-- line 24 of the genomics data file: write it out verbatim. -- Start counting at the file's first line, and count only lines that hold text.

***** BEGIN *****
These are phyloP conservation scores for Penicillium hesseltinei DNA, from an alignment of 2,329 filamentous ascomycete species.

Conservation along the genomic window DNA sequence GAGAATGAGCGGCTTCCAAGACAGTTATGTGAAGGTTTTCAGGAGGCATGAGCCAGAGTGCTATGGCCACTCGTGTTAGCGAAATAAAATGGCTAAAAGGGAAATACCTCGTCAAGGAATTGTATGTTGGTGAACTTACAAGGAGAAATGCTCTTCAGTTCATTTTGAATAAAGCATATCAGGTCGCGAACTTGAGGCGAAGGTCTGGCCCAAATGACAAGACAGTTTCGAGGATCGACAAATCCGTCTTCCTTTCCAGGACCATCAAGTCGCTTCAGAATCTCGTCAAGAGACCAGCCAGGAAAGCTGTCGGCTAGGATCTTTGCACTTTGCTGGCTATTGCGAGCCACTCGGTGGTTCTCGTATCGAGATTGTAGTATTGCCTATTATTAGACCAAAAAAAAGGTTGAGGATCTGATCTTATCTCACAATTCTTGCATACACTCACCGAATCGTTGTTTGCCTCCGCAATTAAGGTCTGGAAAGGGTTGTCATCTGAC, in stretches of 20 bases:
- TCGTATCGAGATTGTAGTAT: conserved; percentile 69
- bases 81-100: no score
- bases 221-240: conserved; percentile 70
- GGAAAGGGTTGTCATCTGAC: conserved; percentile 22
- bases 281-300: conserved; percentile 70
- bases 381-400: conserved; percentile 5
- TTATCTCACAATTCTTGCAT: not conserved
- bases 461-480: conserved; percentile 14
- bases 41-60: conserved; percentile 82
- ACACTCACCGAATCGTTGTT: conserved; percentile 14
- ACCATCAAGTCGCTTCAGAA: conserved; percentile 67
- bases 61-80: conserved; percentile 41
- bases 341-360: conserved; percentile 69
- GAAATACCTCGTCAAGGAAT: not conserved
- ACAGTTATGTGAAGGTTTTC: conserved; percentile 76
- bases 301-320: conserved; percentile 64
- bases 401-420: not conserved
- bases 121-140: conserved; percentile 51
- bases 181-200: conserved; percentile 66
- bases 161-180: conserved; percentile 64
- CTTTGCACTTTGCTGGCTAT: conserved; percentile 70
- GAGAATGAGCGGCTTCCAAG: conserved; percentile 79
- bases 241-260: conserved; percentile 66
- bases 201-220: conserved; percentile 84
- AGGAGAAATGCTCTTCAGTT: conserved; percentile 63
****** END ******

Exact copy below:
- GAGAATGAGCGGCTTCCAAG: conserved; percentile 79